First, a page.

Japan vs. U.S. during WWII

What are some similarities and differences?

Background

The majority of the combat after Pearl Harbor took place on various islands in the Pacific. This gave the Japanese a distinct advantage, as they were familiar with the land and conditions in the Pacific.

American Perspective

The American perspective saw the Pacific Islands as hellish, but they were willing to fight for their country. They were thrown into battle earlier than expected and were terrified. As the Americans were not familiar with the land, they were often confused and terrified. An American corporal named J.R. Garrett stated in a diary that they once "killed a cow to the rear of the battery in the dark - we didn't know what it was." The war was so terrible and bloody, that an incident like killing a cow thinking it was a Japanese soldier, was comedic relief. Moral was very low, and the majority of the motivation to actually fight against the Japanese, was the idea of going home after victory. Also, the thought of what the Japanese did to Pearl Harbor was motivation.

"It took three days to go six miles."

The conditions on the islands were very difficult for the American's to navigate and survive in. This was from another American Diary, in which the author described the struggles of even living on the islands, far less fighting there. this makes it very clear how difficult it was.

Japanese Perspective

"We know we are going to die, so we have no fear of anybody and everyone is high-spirited."

This quote was found in a Japanese soldier's diary, and it sums up the Japanese perspective in general. He wrote this while in battle, outlining the determination of the Japanese. This determination led to near constant fighting and the internal will to never give up until dead. It was expected of the soldiers that they never give up, and the prospect of death could not stop them. Due to this, the American soldiers had a much harder time in combat, because the Japanese were a new breed of soldiers, with a never failing will. It cost more money and Japanese lives, as the only way to stop them was to kill them.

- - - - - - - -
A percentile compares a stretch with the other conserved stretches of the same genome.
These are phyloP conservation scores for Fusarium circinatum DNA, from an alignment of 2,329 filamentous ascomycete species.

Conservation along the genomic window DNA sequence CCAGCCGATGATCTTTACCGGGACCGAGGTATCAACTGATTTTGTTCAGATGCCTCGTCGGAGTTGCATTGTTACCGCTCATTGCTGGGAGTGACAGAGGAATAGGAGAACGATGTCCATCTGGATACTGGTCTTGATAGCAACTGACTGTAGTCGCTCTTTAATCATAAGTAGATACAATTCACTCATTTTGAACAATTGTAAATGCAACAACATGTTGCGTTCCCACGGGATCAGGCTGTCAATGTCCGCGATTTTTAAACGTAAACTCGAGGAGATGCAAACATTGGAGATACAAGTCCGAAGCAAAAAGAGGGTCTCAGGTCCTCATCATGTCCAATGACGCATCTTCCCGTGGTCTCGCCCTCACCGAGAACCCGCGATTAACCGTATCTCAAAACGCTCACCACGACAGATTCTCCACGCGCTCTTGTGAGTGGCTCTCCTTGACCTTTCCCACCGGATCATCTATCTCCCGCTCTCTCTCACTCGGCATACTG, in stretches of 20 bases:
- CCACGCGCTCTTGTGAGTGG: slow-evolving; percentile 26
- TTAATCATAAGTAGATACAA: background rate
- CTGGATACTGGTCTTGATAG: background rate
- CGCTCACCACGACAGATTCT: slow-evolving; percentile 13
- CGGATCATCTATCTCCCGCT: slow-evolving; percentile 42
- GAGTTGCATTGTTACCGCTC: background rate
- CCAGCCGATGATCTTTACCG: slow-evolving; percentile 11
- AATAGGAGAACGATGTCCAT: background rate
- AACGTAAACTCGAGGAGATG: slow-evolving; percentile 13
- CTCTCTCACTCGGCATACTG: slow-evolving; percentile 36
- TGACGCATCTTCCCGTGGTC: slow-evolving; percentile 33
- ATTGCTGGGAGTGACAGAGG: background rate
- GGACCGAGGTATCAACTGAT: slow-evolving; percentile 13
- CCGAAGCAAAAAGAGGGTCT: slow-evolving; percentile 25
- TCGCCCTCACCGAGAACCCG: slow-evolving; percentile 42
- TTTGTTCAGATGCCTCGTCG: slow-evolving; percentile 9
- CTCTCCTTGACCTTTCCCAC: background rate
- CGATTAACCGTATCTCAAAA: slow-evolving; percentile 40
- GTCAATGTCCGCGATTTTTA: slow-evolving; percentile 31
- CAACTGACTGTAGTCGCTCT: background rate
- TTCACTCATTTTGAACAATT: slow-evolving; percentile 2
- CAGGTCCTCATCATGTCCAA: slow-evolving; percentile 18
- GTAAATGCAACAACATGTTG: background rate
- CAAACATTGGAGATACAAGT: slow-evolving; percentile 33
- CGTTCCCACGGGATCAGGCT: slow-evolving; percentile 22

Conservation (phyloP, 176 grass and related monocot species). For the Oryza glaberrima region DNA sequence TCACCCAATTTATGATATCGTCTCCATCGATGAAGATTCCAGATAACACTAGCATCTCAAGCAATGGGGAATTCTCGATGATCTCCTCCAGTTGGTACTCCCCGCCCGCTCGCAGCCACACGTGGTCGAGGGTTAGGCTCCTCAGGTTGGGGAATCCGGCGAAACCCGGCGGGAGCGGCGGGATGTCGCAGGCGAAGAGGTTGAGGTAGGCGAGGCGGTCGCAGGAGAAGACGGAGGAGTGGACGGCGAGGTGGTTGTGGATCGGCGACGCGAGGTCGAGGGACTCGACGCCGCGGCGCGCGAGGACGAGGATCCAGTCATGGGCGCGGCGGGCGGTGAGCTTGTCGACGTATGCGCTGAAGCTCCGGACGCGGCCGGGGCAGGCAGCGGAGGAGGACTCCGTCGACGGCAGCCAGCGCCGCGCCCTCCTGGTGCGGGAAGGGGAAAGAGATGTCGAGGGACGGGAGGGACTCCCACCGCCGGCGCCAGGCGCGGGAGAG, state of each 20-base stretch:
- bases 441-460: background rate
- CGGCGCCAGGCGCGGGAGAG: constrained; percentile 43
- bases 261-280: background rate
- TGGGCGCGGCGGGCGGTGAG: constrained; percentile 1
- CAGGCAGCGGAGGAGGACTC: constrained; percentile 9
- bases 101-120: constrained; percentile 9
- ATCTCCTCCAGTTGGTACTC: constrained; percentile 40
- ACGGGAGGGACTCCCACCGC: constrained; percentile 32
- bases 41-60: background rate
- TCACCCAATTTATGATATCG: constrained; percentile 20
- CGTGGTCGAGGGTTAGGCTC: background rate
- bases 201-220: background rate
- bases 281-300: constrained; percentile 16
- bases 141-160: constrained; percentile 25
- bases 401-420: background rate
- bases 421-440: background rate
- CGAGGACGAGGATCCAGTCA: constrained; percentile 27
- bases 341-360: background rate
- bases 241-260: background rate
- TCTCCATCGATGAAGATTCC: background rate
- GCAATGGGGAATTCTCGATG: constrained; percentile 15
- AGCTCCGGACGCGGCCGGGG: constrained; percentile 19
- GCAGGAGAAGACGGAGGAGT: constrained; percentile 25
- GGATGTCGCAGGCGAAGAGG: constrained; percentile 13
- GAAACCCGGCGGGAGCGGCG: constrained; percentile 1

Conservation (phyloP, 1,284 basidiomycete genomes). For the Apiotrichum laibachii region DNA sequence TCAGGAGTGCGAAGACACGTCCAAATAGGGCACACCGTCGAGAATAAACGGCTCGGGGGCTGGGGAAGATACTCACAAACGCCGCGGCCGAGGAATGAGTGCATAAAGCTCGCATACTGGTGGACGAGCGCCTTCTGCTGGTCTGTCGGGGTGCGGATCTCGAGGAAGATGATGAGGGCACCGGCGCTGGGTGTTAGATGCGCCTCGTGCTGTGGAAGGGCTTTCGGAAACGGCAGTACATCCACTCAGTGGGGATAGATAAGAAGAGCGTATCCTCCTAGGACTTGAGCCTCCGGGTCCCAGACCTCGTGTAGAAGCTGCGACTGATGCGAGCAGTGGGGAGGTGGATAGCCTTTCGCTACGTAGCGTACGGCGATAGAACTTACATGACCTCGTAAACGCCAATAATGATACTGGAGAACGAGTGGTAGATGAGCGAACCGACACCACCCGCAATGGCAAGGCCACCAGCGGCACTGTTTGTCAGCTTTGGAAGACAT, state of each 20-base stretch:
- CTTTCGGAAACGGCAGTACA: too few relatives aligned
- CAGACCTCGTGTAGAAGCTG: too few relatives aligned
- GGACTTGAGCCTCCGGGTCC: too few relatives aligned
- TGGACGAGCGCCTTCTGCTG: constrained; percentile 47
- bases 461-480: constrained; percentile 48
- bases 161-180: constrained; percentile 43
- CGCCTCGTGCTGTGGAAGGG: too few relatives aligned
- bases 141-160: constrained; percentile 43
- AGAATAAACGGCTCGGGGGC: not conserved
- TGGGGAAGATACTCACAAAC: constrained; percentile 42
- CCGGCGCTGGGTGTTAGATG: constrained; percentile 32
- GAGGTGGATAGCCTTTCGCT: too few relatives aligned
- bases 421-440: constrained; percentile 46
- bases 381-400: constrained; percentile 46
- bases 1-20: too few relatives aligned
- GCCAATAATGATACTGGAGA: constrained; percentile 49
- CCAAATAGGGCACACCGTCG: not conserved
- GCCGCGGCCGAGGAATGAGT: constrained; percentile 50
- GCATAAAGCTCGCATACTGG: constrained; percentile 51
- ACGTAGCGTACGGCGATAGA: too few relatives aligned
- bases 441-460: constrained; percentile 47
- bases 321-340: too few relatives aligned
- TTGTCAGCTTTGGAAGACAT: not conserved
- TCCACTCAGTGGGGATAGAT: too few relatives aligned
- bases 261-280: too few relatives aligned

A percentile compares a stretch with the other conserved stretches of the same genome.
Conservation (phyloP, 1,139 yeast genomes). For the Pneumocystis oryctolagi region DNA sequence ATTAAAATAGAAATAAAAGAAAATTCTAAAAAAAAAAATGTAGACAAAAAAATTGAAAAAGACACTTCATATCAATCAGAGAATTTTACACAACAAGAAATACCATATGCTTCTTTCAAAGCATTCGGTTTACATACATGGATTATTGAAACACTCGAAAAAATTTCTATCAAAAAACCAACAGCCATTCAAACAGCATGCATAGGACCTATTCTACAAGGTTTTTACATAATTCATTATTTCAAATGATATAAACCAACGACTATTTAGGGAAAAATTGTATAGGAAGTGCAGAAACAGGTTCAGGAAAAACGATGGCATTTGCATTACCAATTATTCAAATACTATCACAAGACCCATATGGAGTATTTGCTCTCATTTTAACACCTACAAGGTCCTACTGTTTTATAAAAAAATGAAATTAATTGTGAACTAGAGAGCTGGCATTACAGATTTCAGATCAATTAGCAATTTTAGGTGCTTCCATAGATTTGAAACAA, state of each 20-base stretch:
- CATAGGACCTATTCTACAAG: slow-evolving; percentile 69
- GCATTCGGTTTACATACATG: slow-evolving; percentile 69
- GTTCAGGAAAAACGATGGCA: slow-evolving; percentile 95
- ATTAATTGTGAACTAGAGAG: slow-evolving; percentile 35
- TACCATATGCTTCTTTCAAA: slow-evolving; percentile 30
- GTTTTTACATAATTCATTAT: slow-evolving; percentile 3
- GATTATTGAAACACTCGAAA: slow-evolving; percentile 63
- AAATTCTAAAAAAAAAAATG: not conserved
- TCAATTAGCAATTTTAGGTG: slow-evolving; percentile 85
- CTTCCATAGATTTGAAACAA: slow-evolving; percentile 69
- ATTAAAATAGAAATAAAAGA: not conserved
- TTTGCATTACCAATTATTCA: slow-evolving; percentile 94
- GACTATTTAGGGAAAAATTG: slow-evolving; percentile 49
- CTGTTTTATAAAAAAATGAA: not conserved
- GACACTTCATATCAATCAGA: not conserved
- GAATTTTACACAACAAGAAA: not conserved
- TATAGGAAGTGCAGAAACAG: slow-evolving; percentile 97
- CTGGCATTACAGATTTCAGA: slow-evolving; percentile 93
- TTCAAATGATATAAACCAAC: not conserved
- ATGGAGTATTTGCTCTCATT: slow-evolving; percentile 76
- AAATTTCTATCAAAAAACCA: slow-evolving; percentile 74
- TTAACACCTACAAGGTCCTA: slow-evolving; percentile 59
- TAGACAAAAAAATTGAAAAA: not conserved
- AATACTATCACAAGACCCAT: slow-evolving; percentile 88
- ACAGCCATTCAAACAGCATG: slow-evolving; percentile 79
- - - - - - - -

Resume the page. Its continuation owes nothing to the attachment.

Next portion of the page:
The Japanese soldiers were also more accustomed to the jungle environment that they were fighting on, which gave them an edge.

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Main Differences

  • Japanese soldiers motivation came from their strong collectivist society and sense of duty to their emperor. Their motivation never came from an emotional place, so much as an order they must obey. They were simply fighting the Americans because they were an ally of their enemy, China.
  • American Soldiers motivation came from the destruction from the attack on Pearl Harbor. This emotional connection was incredibly helpful for the soldiers moral in the seemingly never ending combat. Their attitudes changed drastically after the attack on Pearl Harbor. Before, we saw JApan as an enemy, but not because of anything they had done to the U.S.. This view became personal overnight, and the start of the American fight against Japan took flight immediately.
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Citations

Johnson, Jennifer N. ""We're Still Alive Today"" National Archives and Records Administration. National Archives and Records Administration, 2013. Web. 01 May 2015. <http://www.archives.gov/publications/prologue/2013/summer/diary.html>.


Garrett, James R. "A Marine Diary: My Experiences on Guadalcanal - August."A Marine Diary: My Experiences on Guadalcanal - August. N.p., n.d. Web. 01 May 2015. <http://www.nettally.com/jrube/@guadaug.html>.


Donahue, James A. "Guadalcanal Journal: A Personal History of the Battle For Guadalcanal." Guadalcanal Journal. N.p., 22 Sept. 2012. Web. 01 May 2015. <http://guadalcanaljournal.com/the-guadalcanal-journal/>.


Taylor, Alan. "World War II: The Pacific Islands." The Atlantic. Atlantic Media Company, 25 Sept. 2011. Web. 01 May 2015. <http://www.theatlantic.com/photo/2011/09/world-war-ii-the-pacific-islands/100155/#>.